Why are the months named as they are?
A teaching colleague of mine used to say we ought to rename the months as follows:
Snowy, Flowy, Blowy, Showery, Flowery, Bowery, Beauty, Fruity, Shooty, Breezy, Sneezy and Freezy.
Not a bad idea really but I’m not sure it has legs beyond Reception. I think this is actually a version by George Ellis:
Snowy, Flowy, Blowy,
Showery, Flowery, Bowery,
Hoppy, Croppy, Droppy,
Breezy, Sneezy, Freezy.
And another version:
Freezy, Sneezy, Breezy, Wheezy, Showery, Lowery, Flowery, Bowery, Snowy, Flowy, Blowy, Glowy.
Our lives run on Roman time and our special events, birthdays, wedding anniversaries, and public holidays are regulated by Pope Gregory XIII’s Gregorian Calendar, which is itself a modification of Julius Caesar’s calendar introduced in 45 B.C.
It is of course then thanks to the Romans that we have the calendar we do although the origin of the names given to the months is unclear but they are linked to Roman gods, leaders, festivals, and numbers.
The most probable meanings are:
January from Janus, the two-faced god who looked back on the old year and forward to the new one.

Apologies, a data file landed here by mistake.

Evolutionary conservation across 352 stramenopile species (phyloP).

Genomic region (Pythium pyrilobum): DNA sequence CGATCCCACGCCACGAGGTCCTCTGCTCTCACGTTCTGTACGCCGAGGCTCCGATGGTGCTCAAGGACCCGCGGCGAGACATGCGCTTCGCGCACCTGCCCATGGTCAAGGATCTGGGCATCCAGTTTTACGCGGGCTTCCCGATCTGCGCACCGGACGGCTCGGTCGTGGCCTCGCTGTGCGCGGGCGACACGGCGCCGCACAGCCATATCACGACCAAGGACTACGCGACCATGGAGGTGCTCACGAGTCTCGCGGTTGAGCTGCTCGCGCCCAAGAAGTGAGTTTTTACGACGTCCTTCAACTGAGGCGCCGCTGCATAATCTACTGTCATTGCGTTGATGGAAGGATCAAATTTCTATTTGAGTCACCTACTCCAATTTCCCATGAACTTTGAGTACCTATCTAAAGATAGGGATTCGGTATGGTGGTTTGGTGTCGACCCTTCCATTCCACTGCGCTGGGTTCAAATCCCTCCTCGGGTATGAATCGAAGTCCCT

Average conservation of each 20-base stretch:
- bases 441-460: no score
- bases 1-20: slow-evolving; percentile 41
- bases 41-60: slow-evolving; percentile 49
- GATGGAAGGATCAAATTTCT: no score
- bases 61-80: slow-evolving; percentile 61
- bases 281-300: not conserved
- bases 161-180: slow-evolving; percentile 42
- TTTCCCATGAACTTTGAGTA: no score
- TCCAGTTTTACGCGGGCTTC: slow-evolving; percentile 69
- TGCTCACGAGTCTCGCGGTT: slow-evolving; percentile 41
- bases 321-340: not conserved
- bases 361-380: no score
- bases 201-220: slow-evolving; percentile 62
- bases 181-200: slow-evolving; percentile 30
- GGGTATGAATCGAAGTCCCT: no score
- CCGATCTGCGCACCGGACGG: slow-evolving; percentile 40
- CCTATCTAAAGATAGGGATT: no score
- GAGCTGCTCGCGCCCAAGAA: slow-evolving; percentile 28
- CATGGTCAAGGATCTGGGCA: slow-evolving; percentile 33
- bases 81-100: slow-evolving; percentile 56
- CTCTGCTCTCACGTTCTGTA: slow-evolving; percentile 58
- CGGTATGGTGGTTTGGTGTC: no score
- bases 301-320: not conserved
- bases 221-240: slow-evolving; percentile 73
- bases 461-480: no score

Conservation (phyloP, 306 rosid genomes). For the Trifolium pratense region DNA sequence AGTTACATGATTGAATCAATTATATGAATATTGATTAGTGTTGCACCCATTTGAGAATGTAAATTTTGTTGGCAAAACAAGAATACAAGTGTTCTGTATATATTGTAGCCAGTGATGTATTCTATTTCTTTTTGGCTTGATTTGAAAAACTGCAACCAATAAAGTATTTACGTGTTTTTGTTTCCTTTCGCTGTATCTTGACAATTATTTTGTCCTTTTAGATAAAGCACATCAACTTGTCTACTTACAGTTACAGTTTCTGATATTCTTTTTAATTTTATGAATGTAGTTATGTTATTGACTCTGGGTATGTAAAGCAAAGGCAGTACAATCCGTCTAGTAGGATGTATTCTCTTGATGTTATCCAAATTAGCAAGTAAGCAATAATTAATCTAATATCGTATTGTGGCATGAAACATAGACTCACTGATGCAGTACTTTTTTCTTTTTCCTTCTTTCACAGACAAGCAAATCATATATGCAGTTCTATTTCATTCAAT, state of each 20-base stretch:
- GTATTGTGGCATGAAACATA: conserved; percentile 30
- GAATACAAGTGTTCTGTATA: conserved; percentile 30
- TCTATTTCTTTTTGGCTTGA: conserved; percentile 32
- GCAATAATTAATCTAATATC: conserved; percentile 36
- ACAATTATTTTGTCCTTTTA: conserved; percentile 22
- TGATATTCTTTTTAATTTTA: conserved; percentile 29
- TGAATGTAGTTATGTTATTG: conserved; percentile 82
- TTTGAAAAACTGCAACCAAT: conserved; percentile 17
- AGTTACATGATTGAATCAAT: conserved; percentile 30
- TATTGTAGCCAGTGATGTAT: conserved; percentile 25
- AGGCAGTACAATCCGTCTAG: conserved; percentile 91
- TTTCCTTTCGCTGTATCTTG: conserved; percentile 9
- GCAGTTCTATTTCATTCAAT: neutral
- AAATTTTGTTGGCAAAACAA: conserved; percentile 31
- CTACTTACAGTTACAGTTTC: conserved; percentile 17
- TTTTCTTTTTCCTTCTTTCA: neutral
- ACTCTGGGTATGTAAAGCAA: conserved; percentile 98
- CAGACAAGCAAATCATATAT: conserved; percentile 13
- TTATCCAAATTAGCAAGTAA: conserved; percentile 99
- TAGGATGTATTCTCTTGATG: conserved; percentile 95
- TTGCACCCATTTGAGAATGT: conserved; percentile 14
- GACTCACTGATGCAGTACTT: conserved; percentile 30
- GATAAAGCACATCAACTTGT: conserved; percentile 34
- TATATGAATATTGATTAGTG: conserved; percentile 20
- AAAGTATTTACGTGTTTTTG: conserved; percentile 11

February from the Roman religious festival Februa held on February 15th which was the day of purification and dedication.
March from Mars, the god of youth and springtime.
April connected to the Latin word ‘aperio’ meaning to open and so to the opening of flowers.
May from Maia, the goddess of growth and increase.
June is thought to be from the Roman family name Junius.
July after Julius Caesar.
August after Augustus Caesar.
September to December, the seventh, eighth, ninth and tenth months of the Roman year when it began in March and so-called from the numbers septem, octo, novem and decem.
Julius Caesar’s astronomers explained the need for 12 months in a year and the addition of a leap year to synchronize with the seasons. At the time, there were only ten months in the calendar, while there are just over 12 lunar cycles in a year.
There are other interpretations of how the months were named: